I couldn't manage to get myself excited about the visit, and when I made it to the entrance of our building, I felt even worse about it. I found a family of three at the landing: mother, father, and a daughter who seemed to be about the same age as me. The mother held a shimmering purse in her hand. Draped around her shoulders was a fur coat. Her husband wore shiny grey suit with a police badge pinned at his chest. I didn't know why the family dressed so lavishly, just to visit a welfare housing apartment.

When he noticed me, the father did a double-take. "You're Mariko Jyaki's son, aren't you?" I nodded, and he beamed at me. His reaction gave me a peculiar feeling.

"Yes, sir," I responded in my most polite tone. "My name is Joey Jyaki. Auntie Setona said I should come and bring you up to our apartment."

"Why yes, of course she did." He bowed his head to me, "Pardon my manners; let me introduce myself. I am Toru Himura. This is my wife, Keiko —" he motioned to the woman beside him, and then to the girl in between them "— and our daughter, Himeko."

I nodded. "Well, why don't you come in? Auntie Setona is just finishing up dinner."

"Why, thank you, son," said Mr. Himura, smiling at me. I didn't smile back. I didn't like the way he called me 'son.'

Leading the Himura family through our building's front doors, I crinkled my nose at the stench of fast food and marijuana that plagued the lobby. For a moment, I almost felt bad for them that they had to be here. But when I took a glance at Himeko's velvet dress, my guilt left me in an instant. At least they had a better home to go back to.

"Mommy, why can't we just take the elevator? I don't wanna walk up these stairs," whined Himeko as we reached the stairwell. "The elevator is right here. We wouldn't even have to wait for it!"

Of course, Himeko was right. The elevator had just reached the ground floor, and with a soft beeping sound its doors opened as if it were there especially for us. But I knew better than to take the elevator. I certainly would never take a wealthy family on it. I shuddered at the idea of what would happen if another Yukina Kido resident got on it with us.

"Himeko," said a stern Keiko Himura. "Joey is suggesting that we take the stairs. I think we should listen to him since this is his home, okay?" Her daughter promptly stopped complaining. "What floor do you and Setona live on, Joey?"

"We live on the fifth floor."

"See, Himeko, it's not that bad of a walk," she said, smiling, and then whispered in a voice meant only for her daughter: "Don't worry, Hime', we'll be sure to take a cab on the way back. I don't trust this neighborhood once the sun goes down."

I scowled.

Our apartment opened up to our kitchen, so when I let the Himura family in, they were greeted by Auntie Setona working over the stove, scouring pots and pans. Her face was unusually flushed, and she seemed out of breath.

"Toru! Keiko!" she exclaimed when she noticed us. "How are you? It's so good to see you."

"Thank you for getting them, Joey," she added as a side note to me.

"No problem," I muttered in response.

"I'm so sorry to invite you to such a modest home. I'm sure you're used to much better."

"Oh, hush, Setona," replied Mrs. Himura, taking my Auntie into a hug. "You have a lovely home. Thank you for inviting us."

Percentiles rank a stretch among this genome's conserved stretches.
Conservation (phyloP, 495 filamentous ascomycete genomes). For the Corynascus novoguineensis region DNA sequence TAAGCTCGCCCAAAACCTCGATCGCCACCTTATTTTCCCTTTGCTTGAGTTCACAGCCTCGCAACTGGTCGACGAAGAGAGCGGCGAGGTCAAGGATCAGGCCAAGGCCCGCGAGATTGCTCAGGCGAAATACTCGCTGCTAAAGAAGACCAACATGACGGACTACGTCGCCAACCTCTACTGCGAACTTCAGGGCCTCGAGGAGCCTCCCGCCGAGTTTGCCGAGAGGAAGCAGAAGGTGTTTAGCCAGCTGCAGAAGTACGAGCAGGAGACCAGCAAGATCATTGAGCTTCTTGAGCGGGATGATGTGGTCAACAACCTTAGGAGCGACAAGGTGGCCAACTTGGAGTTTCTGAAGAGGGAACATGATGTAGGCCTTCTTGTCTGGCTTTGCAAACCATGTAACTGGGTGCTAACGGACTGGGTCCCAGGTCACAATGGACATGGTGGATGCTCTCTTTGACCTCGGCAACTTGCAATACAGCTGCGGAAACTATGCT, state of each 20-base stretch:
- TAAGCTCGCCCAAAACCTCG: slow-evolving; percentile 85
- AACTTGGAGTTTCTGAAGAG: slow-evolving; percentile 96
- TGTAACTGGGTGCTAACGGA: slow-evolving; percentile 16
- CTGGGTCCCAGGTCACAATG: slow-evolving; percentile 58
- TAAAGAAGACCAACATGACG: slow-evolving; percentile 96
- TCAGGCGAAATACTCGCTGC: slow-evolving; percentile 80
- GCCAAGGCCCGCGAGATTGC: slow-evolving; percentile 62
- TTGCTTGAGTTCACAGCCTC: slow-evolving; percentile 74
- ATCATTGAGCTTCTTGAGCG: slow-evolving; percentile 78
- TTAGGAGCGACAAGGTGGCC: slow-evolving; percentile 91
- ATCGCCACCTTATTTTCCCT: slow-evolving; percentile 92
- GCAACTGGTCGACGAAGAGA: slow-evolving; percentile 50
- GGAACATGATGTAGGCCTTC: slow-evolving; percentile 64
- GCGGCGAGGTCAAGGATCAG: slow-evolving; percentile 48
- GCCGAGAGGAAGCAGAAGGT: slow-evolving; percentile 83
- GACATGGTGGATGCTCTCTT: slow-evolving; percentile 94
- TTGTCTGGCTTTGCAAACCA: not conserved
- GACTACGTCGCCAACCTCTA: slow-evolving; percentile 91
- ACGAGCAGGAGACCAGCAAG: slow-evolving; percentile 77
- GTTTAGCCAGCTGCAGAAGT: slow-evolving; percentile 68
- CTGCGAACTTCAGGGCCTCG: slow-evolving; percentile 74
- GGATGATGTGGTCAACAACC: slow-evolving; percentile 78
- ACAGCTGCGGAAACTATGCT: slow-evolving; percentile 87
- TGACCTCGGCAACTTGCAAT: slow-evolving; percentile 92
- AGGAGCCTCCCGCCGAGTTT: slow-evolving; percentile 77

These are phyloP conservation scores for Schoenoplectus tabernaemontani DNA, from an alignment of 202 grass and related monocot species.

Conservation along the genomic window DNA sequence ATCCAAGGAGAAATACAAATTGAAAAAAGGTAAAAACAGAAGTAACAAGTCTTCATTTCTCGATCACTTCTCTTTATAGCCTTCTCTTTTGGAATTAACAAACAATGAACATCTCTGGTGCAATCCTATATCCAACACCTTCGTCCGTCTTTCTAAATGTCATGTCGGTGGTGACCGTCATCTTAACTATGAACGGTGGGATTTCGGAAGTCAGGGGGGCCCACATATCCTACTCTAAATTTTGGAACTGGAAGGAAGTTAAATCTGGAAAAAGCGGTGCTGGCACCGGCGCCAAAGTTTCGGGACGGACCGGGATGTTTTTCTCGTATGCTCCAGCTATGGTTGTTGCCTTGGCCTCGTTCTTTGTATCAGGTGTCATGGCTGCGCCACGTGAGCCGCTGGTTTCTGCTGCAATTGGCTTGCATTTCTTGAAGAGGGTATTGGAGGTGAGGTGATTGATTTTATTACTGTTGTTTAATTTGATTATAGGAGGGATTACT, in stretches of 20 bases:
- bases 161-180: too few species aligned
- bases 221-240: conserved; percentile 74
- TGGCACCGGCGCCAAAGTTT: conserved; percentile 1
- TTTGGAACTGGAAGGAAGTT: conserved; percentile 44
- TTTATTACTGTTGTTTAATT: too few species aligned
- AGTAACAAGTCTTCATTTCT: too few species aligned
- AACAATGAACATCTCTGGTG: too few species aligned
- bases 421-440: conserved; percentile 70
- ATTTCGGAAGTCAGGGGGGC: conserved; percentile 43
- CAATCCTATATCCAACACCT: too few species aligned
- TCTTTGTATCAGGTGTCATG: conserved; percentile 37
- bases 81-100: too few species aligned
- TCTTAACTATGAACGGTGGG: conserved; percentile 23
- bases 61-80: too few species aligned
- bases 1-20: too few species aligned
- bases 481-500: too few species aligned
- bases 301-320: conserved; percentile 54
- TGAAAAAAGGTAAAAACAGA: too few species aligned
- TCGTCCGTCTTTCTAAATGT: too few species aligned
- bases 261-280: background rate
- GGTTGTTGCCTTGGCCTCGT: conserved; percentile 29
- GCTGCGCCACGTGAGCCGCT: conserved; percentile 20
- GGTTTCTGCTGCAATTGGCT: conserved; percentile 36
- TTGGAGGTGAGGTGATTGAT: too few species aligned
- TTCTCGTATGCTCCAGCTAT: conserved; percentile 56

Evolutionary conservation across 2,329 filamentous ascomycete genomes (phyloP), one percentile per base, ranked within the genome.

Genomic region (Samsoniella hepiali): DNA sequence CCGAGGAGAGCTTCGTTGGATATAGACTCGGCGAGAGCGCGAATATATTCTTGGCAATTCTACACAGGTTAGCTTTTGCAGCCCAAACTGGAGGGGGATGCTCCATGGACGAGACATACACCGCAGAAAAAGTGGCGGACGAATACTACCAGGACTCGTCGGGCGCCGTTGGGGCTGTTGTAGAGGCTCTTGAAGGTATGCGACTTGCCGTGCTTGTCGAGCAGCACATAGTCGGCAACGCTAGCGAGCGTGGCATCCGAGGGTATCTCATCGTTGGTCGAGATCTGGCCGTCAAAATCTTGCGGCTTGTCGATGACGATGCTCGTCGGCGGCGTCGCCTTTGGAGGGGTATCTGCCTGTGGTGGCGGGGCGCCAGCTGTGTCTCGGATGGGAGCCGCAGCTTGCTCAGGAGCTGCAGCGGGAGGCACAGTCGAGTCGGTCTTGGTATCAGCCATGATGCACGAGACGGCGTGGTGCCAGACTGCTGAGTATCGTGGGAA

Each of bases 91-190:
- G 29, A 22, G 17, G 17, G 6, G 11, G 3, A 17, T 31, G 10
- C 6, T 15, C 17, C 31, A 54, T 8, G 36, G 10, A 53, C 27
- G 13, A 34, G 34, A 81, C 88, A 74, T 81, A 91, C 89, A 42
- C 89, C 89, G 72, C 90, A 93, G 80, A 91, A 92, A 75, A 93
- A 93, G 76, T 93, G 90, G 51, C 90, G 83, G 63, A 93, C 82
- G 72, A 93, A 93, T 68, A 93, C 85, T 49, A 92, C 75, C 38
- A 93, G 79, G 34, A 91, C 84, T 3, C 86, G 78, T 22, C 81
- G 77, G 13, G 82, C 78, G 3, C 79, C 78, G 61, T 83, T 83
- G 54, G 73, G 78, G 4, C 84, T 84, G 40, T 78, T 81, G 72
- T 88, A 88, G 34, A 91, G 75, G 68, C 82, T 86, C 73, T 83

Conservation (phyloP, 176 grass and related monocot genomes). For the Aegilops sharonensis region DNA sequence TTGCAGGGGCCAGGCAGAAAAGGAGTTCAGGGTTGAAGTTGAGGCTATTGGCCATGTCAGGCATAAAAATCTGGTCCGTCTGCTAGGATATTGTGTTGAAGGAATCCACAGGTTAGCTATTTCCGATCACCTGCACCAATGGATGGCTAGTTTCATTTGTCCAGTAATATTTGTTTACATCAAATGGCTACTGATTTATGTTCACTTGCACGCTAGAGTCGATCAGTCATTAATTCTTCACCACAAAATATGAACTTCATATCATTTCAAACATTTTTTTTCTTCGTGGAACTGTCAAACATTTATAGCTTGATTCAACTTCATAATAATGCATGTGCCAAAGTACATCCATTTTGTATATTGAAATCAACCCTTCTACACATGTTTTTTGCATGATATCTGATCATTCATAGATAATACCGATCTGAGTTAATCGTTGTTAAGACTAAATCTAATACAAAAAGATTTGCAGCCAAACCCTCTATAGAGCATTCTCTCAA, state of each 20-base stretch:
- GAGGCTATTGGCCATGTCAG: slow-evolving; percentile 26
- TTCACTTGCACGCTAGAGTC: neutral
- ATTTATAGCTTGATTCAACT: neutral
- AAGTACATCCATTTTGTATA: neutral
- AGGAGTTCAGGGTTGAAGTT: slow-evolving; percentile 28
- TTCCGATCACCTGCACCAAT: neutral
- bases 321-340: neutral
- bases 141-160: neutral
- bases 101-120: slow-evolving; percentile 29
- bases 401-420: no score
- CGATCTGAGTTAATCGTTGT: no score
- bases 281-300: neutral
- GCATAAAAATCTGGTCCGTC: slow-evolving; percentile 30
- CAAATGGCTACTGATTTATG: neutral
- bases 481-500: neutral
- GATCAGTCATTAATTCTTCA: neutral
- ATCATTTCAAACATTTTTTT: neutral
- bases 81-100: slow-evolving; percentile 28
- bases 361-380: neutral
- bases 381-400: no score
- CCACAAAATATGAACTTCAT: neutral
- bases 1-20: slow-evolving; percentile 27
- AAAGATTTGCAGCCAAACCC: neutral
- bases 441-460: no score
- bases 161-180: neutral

"Well, you're very welcome. It's been such a long time." She turned to the little girl, who was clutching her mother's arm. "You must be Himeko! My goodness, you've grown so much. You probably don't even remember me, you were just a little baby when I last saw you. Just one or two years old, you know. You've grown into such a beautiful young lady."

Himeko blushed and tugged at the hem of her dress. Her mother nudged her, and only then she replied, "Thank you, Ms. Kiyoko."

"No, no, none of that Ms. Kiyoko stuff. Just call me Setona, alright?" she said, and she grinned at the girl. "You all can have a seat —" she pointed to our small plastic table positioned beside the stoves "— I'll be finished with dinner in just a moment."

We all knelt down at the table. It was so small that Himeko and I had to cram together on one side of it, while each of the adults got a side of their own. Himeko's hair smelled like roses, and though I knew it should be a welcome change from the usual smell of the apartment, it made me gag.

"It's fantastic to meet you finally, Joey," started Mr. Himura. "With a mother like Mariko Jyaki, I'm sure you've grown up to be an outstanding boy."

"Well, my mother died nine years ago," I replied. I couldn't figure out why he had brought up my mother yet again, but I had the feeling the stench of alcohol on his breath had something to do with it.

"I know," Mrs. Himura said. "I was so sorry to hear about that. Your mother was a dear friend to us. We went to school with her. And with Setona, too. I'm sure she's told you about it by now."

She hadn't.

"How's your father then, Joey? I haven't seen him since the wedding," asked Mr. Himura. I tried my best not to cringe too visibly. This was not a question that I liked to answer.

"My father." I spat the words as if they were a curse, something I wanted to leave my lips immediately. That man had always been out of the picture. He left my mom before I was born. "I don't speak to him."

My hands instinctively balled up into tight fists. My fingernails dug into my palms. I was worried that if anyone at the table said another word about my father, I would lose control.

"I'm sorry to hear that, son," he said. "I can't imagine how anyone could leave such a wonderful woman as your mother. But to tell you the truth, he did seem a little odd when I met him. Joseph Roberts, was it?"